Not to brag or anything, but it was a pretty sick vacation. If you’ve never been there, I hope Hawaii is in your bucket list. My husband, Chris, and I visited two islands during our two-week stay: Oahu and Kauai. Both offered totally different experiences—Oahu is more built up and developed, so you get more of a hustle and bustle, while Kauai, nicknamed the Garden Isle, is wild, green and gorgeous—but we had a blast exploring all the amazing beaches and hiking trails we could possibly squeeze into daylight hours.
This was by far the longest vacation I’ve taken from the blog and you lovely readers in over three years. I was lucky to have the fabulously amazing, totally reliable Adjua Fisher to fill in for me, of course, but when you’re passionate about your job, like I am, it can still be a tad unnerving to up and leave for any stretch of time.
According to a new ranking released by Movoto, a real estate website, New Jersey is the third most stressed-out state in the county, beating out both California and New York. Pennsylvania scored pretty much smack in the middle, at 25 out of 48. So why so stressed, Jersey? Two reasons that shouldn’t shock you: population density and housing prices.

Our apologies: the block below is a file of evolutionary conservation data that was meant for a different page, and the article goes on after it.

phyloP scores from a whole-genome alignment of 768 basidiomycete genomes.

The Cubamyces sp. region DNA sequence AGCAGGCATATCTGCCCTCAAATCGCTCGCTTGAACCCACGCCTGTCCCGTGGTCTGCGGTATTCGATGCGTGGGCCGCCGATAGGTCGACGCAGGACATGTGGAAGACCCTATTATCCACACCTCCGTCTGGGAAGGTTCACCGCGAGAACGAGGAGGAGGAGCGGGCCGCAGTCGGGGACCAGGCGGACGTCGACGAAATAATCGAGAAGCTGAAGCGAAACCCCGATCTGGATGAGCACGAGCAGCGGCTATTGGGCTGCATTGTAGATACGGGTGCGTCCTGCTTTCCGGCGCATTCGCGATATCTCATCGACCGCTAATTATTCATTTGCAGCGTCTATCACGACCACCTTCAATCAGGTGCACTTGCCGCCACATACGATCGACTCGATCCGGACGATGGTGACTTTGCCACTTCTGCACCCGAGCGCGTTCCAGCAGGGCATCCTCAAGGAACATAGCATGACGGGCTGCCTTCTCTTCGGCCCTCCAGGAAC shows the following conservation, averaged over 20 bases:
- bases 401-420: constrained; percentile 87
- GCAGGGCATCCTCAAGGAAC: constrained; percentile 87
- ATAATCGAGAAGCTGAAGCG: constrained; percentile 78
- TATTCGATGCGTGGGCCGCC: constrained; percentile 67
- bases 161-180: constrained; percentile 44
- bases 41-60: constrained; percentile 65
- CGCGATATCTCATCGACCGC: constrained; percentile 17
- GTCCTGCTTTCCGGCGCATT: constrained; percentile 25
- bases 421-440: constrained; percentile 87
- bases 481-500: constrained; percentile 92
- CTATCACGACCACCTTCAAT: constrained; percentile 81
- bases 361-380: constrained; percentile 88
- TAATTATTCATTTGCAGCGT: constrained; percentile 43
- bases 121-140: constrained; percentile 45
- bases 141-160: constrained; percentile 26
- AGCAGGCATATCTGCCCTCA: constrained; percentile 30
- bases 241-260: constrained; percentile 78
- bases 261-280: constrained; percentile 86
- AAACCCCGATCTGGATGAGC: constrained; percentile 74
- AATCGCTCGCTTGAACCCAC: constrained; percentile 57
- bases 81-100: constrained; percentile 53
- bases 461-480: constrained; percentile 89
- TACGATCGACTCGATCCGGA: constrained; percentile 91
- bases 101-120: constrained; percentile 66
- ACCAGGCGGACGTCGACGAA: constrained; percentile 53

The analysis used data from the U.S. Census’ American Community Survey and scored each state based on six criteria that reflect some of the most common causes of stress, including unemployment, population density and commute time. These scores were then averaged together to determine where each state fell in the overall ranking. Jersey came in closely behind Florida and Georgia, at first and second, respectively. Read more »
Philadelphia magazine’s annual Top Doctors issue is always one of my favorites. I’m biased, of course—I co-edit the thing every year with my fab coworker and Be Well Philly contributor Sandy Hingston—but it’s always intriguing to learn all about the groundbreaking medical research happening right here in Philly.